Confide debuts business product, offers it free to Sony

The Snapchat competitor is the first company so far to capitalize on the Sony hacking

Technology trends and news by Steven Loeb
December 23, 2014
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Now that the Sony hacks have been in the news for a while now, it's time for us to evolve on the issue. We need to go from the "I'm curious to see what was leaked, while also slightly outraged that this happened" mode to the "ok, so are they actually going to do anything to fix this?" stage. 

Frankly, I'm a little surprised it took this long, but we finally have a company that is looking to capitalize on the incident. Where's our American ingenuity when we really need it?

Snapchat competitor Confide, a provider of self-destructing messaging app that it is "bringing off-the-record conversations online" launched a new business version of its product on Tuesday, along with an offer for Hollywood: free services for life.

Confide for Business, as it is called, will have all of the features of Confide, "plus several enhancements," the company wrote. That includes address book integration, which sync Confide with a company’s address book.

It will also come with distribution lists, so that users can create and manage Confide distribution lists for groups within their company,  and the ability to send PDF, Word, Powerpoint, and Excel documents , and images , that are encrypted, ephemeral and screen-shot proof.

According to Confide, the company has been asked many times over the last year for an enterprise version of its app, calls which only "increased and intensified over the past few weeks."

"When we started Confide nearly a year ago, we wanted to fundamentally change the way professionals communicate online — both as individuals as well as within their companies. We created a secure, efficient way for people to share sensitive information digitally," the company wrote. "We created a platform free from the vulnerabilities of the Internet’s permanent digital record and the cloud, and protected from hacks, leaks and even recipients."

Even if the idea for creating a business version of Confide didn't simply spring up overnight, the company is not letting a good opportunity and timing go to waste. To coincide with the launch, the company also took out an ad in the LA Times on Tuesday, announcing that it will be offering this service for free for the major entertainment studios, labels and networks "in support of the Hollywood community."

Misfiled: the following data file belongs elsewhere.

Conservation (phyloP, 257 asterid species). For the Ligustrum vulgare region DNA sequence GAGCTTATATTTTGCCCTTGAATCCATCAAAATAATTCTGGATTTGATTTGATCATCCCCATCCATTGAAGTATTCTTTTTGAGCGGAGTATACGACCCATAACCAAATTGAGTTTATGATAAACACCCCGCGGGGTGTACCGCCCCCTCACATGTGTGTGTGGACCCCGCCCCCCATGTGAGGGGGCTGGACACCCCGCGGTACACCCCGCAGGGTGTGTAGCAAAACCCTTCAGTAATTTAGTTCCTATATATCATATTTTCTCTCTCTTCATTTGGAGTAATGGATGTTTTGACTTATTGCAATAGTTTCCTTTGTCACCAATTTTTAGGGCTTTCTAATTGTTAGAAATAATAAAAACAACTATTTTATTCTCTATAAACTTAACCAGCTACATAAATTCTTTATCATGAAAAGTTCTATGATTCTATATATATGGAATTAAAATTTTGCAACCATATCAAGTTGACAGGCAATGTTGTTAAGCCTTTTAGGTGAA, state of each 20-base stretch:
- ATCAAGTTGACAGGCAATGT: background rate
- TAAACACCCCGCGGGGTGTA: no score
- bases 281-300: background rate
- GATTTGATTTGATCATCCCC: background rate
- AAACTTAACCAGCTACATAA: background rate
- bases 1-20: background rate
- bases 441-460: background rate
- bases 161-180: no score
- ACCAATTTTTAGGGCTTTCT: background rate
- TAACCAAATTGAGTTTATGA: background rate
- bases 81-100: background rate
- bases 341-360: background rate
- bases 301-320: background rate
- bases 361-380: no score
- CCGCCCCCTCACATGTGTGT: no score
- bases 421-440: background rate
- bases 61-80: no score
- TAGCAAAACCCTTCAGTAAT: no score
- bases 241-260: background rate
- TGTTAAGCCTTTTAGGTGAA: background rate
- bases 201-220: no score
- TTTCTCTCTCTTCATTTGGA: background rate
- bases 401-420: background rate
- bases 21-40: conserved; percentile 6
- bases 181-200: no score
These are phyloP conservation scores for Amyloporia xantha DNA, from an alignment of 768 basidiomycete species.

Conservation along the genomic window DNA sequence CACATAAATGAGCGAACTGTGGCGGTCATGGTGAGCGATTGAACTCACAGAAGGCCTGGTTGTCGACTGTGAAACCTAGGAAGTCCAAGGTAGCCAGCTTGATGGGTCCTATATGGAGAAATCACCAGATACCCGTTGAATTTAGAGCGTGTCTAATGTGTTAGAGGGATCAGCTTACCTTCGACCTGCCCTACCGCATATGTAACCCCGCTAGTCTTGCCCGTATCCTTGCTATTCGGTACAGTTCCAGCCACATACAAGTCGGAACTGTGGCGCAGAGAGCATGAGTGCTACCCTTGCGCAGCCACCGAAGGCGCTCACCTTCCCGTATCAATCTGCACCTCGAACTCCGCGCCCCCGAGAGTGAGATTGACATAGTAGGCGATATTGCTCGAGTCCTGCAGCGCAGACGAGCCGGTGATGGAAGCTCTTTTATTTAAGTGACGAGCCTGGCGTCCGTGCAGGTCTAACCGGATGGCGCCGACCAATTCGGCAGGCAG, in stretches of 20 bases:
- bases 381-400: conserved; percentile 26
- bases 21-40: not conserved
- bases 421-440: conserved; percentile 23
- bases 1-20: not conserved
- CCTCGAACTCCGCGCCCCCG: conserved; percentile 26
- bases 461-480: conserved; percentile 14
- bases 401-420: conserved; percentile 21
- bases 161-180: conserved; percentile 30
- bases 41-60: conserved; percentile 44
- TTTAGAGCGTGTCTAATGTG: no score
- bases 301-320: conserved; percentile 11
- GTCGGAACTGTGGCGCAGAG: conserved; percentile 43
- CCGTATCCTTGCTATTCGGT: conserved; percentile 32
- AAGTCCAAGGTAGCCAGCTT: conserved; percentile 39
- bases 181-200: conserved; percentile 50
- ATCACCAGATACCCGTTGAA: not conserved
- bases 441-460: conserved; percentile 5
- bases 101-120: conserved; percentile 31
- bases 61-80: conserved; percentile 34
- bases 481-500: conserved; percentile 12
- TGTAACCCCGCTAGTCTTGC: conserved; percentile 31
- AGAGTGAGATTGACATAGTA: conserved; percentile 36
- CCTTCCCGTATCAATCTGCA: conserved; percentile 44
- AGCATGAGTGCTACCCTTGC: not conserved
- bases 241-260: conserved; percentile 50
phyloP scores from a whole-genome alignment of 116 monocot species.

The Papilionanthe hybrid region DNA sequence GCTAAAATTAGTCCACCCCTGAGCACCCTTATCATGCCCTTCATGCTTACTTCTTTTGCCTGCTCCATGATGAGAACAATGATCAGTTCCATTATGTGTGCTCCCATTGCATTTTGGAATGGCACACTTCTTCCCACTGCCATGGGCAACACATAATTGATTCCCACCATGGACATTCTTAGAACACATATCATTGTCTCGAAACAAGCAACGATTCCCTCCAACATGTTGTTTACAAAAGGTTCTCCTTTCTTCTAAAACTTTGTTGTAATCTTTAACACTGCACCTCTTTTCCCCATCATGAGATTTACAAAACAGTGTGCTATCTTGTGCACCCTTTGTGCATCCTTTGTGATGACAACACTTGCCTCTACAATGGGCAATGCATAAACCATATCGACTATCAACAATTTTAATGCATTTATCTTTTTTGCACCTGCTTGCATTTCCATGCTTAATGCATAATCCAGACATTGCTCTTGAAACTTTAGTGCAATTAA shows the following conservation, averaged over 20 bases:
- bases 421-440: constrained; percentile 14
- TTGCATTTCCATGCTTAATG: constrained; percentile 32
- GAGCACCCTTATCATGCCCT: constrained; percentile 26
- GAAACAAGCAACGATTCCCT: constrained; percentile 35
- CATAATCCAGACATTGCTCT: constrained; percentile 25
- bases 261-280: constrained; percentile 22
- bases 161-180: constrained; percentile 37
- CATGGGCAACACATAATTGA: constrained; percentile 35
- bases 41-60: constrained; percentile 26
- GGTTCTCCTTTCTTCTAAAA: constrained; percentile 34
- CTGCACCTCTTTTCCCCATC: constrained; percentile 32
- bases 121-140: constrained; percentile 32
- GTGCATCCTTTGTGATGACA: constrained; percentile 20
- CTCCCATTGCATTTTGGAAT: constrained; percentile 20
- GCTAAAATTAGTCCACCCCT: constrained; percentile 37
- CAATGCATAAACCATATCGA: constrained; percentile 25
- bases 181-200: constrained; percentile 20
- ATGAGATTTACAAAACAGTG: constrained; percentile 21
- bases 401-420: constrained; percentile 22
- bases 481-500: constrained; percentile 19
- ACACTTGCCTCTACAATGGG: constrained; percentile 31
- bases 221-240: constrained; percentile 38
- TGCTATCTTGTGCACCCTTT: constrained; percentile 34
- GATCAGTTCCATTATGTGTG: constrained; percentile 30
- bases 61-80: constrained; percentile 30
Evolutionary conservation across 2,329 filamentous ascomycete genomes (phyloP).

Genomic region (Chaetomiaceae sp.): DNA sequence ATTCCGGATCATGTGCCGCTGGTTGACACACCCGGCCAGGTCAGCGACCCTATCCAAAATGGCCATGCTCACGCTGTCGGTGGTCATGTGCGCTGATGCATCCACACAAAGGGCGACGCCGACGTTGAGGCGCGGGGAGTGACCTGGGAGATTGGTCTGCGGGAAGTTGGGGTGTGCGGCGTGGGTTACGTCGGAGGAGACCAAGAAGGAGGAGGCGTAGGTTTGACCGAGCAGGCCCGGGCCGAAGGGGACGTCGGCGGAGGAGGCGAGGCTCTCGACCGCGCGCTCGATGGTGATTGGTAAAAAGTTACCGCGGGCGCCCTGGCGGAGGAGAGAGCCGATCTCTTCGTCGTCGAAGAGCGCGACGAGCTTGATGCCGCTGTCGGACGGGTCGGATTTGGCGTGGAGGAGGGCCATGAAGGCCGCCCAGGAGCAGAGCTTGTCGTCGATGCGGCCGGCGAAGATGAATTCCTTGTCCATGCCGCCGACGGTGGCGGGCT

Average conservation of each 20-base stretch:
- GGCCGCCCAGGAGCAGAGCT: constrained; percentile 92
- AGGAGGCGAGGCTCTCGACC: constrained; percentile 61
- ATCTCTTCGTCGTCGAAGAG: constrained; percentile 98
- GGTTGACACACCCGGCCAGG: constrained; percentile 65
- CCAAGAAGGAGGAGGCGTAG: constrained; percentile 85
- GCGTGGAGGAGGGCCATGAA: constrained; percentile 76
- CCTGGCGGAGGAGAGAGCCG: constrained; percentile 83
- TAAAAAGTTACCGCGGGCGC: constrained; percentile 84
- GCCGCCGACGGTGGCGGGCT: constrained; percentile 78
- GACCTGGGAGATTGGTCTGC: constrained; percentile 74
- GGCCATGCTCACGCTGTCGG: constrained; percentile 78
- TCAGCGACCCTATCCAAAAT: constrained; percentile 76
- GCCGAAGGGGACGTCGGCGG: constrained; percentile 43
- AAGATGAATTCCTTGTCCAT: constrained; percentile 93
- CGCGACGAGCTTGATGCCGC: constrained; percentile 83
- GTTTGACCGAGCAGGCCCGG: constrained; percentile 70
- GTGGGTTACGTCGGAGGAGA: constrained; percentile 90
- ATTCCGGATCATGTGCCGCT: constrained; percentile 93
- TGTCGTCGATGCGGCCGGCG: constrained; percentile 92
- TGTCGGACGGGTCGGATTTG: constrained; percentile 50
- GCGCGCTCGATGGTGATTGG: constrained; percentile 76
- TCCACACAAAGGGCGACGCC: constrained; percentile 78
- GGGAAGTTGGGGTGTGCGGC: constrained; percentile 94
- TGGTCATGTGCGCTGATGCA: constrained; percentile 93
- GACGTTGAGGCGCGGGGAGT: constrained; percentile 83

The letter, which is addressed to Sony Entertainment, as well as Jennifer Lawrence and Kate Upton (two of the most well-known victims of the iCloud hacking in September, which resulted in the leaking of a slew of naked celebrity pictures) starts out by sympathizing with their situations, noting that each one "has been a victim of a vicious attackfcall," one that Confide blames on the cloud.

"As you now all painfully understand: everything you write digitally, every picture you take, every document you send - all ends up in the cloud, archived forever, across vast numbers of servers you have no control over," the ad continues. "The cloud is like a crazy copy machine spewing copies of your private conversations everywhere. And your recipients retain a permanent copy in the cloud, easily accessible even decades later."

And so it revealed that it is offering Sony, "and all other entertainment studios," a free lifetime contract for its new Business product. 

There is no word yet on whether or not Sony will be taking Confide up on its offer. VatorNews has reached out to Sony to find out and we will update this story if we learn more. 

Here is the ad, in it's entirety:

What is Confide?

Confide is a lot like Snapchat: both allow people to send encrypted messages that self destruct after a certain period of time. Snapchat, though, has come under some amount of fire for not being as secure as it proclaimed to be. 

That became a big issue when Snapchat was hacked, resulted in the release of a bunch of naked pictures of a lot of non-famous people.  Snapchat was not responsible for the leaking of its images (a third party site took the blame for the hacking) but it still serves as a reminder that the things we think are safe may not be.

So what makes Confide different? Here is what it says on its FAQ page: "We employ end-to-end encryption to ensure conversations remain confidential and are private to you. Even we at Confide cannot decrypt or see any messages. Yes, after messages are read once they disappear."

The service even tries to prevent screenshots from being taken.

"We have two forms of screen shot protection. We alert you (and the recipient) if the recipient attempts to take a screen shot. Plus, messages are concealed until you "wand" over them with your finger. This ensures that only a limited number of characters are revealed at any one time."

Founded in 2013, the New York City-based company raised a  $1.9 million seed round in February, led by WGI Group. Other participants include Google Ventures, First Round Capital, SV Angel, Lerer Ventures, CrunchFund, Lakestar, Marker, BoxGroup, Jeremy Stoppelman, Doug Ellin and Billy Bush.

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